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Starbucks Closures, Arrests, Confusion: Hanoi's Water Crisis Deepens

Hanoi's ongoing water crisis took several dramatic turns over the last few days.

According to VnExpress, nearly one million people across 10 districts have received oil-contaminated water from Viwasupco. The incident began well over a week ago, when residents across southwestern Hanoi noticed strange smells coming from their tap water.

Meanwhile, late last week, Bui Dang Khoa, the company's CEO, declined to take any responsibility for Viwasupco's role in the crisis. The same news source reports that Khoa said at a Thursday press conference that the firm is "the biggest victim in this case and the company hope the police will soon find the true culprit."

Nguyen Khac Long, head of the environment department of Hoa Binh Province, where the contaminated water was sourced from, disagreed, saying that Viwasupco is responsible for ensuring the quality of its water before supplying it to customers.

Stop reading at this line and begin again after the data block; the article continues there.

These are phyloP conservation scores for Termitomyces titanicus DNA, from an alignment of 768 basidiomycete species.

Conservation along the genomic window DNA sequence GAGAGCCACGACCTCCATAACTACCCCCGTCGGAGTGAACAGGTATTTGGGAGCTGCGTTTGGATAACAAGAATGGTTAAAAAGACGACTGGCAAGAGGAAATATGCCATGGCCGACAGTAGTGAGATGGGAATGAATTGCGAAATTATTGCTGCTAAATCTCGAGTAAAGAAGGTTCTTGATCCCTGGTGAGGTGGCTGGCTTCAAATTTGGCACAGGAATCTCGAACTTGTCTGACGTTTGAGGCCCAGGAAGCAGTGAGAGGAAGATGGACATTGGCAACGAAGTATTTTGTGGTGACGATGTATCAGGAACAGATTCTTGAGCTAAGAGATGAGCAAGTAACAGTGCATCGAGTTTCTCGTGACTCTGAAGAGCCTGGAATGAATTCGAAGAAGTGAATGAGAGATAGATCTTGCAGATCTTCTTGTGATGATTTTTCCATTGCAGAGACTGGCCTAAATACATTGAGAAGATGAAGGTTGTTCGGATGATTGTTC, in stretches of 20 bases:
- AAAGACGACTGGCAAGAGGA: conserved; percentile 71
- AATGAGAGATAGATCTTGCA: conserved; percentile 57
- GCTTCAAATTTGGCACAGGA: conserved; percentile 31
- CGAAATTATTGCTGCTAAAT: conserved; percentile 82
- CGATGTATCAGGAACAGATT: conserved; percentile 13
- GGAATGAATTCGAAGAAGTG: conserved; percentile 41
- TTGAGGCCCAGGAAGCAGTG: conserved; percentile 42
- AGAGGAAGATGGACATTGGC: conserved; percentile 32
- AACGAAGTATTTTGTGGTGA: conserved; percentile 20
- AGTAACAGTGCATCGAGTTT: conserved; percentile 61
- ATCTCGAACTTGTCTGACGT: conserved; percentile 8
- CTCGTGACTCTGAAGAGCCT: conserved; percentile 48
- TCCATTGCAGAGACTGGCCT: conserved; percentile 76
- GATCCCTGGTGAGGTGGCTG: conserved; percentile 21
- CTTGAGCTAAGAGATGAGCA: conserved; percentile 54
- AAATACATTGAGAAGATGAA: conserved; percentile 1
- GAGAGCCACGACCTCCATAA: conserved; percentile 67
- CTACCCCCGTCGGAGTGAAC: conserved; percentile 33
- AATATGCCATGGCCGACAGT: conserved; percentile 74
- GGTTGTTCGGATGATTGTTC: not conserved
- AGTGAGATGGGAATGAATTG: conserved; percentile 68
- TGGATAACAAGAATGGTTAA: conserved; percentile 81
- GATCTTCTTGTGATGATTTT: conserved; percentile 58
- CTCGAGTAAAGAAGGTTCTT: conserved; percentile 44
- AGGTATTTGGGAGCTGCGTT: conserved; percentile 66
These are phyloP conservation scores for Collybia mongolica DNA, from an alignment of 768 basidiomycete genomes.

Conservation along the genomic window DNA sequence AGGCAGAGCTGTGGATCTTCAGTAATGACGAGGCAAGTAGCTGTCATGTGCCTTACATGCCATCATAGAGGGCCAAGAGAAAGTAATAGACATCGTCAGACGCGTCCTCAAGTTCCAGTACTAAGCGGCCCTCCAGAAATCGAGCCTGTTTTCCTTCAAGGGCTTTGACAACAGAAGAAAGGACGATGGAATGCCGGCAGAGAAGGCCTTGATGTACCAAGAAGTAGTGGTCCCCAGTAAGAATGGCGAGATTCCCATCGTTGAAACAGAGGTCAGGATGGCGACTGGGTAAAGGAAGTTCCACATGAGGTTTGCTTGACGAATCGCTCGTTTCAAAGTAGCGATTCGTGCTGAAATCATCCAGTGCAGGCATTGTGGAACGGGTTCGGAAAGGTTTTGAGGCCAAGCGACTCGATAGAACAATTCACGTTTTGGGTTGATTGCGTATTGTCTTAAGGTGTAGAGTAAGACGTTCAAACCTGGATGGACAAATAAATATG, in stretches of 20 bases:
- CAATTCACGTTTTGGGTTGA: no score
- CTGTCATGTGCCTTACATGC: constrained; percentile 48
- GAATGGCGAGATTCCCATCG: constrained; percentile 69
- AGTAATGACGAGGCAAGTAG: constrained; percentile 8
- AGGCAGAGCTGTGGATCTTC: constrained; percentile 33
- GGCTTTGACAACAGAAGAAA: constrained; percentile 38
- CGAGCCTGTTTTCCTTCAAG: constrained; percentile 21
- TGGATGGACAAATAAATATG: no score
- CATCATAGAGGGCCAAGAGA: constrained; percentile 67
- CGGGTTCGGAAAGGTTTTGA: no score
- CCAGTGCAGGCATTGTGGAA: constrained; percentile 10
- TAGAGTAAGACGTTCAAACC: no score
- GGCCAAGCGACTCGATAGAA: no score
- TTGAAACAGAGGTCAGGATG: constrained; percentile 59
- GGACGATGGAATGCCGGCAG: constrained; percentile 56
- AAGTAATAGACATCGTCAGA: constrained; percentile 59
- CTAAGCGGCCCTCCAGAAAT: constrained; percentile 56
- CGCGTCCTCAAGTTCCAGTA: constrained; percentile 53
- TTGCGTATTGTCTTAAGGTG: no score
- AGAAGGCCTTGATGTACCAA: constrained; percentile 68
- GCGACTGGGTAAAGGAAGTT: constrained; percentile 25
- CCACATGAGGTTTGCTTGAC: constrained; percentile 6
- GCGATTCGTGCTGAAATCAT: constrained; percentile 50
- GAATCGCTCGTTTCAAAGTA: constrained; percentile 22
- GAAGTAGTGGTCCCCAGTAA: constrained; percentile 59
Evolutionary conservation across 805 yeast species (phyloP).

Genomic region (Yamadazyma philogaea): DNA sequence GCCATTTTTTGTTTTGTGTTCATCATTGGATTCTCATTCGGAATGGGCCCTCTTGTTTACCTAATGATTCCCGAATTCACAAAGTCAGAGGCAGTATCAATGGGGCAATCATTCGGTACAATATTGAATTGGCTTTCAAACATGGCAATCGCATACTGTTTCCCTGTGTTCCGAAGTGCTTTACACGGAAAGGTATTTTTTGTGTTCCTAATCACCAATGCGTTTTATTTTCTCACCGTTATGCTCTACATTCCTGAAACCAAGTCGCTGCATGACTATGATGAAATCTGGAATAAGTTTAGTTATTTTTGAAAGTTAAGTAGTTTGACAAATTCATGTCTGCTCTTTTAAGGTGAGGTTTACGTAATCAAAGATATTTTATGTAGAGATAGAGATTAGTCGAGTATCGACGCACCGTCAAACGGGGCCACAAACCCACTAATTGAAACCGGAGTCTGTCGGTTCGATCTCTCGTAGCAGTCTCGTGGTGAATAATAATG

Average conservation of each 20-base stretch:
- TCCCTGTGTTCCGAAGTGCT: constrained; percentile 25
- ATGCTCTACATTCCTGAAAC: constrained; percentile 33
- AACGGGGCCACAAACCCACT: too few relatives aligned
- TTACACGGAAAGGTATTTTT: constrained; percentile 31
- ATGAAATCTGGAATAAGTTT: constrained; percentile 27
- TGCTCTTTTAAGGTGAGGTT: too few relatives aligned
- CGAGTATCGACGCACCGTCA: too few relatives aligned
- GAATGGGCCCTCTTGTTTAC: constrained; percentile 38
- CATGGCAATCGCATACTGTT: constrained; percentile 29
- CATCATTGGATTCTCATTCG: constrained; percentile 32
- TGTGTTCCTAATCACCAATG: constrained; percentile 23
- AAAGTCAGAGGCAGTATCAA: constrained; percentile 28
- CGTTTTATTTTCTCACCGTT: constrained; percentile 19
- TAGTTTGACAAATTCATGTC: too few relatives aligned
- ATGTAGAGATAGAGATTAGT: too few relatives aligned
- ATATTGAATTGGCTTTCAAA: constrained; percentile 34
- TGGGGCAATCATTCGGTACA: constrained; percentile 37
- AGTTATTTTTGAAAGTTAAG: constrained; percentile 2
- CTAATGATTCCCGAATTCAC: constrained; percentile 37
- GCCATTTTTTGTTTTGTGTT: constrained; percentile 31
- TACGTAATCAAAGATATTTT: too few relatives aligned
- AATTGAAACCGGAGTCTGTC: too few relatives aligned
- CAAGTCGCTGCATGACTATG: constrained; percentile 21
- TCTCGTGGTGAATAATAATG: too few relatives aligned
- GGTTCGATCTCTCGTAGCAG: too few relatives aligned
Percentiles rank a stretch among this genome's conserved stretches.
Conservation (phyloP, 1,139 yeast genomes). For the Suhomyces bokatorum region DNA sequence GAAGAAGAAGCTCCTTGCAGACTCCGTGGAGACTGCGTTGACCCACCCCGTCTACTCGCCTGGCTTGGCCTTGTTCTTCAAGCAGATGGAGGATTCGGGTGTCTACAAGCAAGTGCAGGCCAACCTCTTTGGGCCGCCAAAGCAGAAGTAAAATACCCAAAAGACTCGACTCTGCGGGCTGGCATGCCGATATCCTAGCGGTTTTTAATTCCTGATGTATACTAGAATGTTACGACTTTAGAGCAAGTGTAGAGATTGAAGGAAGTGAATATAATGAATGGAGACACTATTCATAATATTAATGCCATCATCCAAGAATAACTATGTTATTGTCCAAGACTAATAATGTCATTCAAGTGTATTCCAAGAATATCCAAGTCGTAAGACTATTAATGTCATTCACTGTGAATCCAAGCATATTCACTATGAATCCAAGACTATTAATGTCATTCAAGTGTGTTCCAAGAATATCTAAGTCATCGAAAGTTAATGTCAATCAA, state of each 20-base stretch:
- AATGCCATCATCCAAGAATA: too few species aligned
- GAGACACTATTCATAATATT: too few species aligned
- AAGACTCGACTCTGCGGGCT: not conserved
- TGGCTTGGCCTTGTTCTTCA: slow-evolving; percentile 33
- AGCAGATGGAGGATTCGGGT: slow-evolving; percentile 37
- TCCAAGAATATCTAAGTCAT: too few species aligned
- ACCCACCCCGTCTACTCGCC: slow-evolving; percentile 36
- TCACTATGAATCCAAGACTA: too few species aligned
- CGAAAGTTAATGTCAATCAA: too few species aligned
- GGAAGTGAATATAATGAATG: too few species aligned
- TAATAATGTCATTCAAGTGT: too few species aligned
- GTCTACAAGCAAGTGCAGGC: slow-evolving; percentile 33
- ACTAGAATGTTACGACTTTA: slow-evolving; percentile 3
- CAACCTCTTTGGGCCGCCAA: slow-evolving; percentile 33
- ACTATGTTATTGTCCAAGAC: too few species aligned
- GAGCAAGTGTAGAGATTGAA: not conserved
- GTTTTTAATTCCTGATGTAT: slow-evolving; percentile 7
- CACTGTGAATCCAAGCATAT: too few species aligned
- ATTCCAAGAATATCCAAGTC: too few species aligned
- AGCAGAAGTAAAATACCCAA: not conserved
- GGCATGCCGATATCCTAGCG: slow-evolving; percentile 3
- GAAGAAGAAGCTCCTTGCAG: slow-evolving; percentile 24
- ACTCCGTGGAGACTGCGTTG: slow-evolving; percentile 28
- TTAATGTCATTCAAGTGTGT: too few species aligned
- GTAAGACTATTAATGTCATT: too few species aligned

On the same day, two suspects involved in dumping oil into a creek in Hoa Binh were arrested. According to VnExpress, they told police that a third man, Ly Dinh Vu, had hired them to drive from Bac Ninh Province to a ceramic factory in Phu Tho Province and collect waste oil from the facility. On Sunday, Vu turned himself in to police after going into hiding in several northern locations.

Also over the weekend, Starbucks temporarily closed seven of its outlets in southwestern Hanoi in order to avoid using contaminated water, with no re-opening date set yet.

It remains unclear when tap water in impacted districts will be completely safe to use again, while a Twitter thread from environmental engineer Andrew Whelton explains that the problem may be even worse than initially thought, could take months to remedy, and flushing water may even contaminate the air in resident's homes.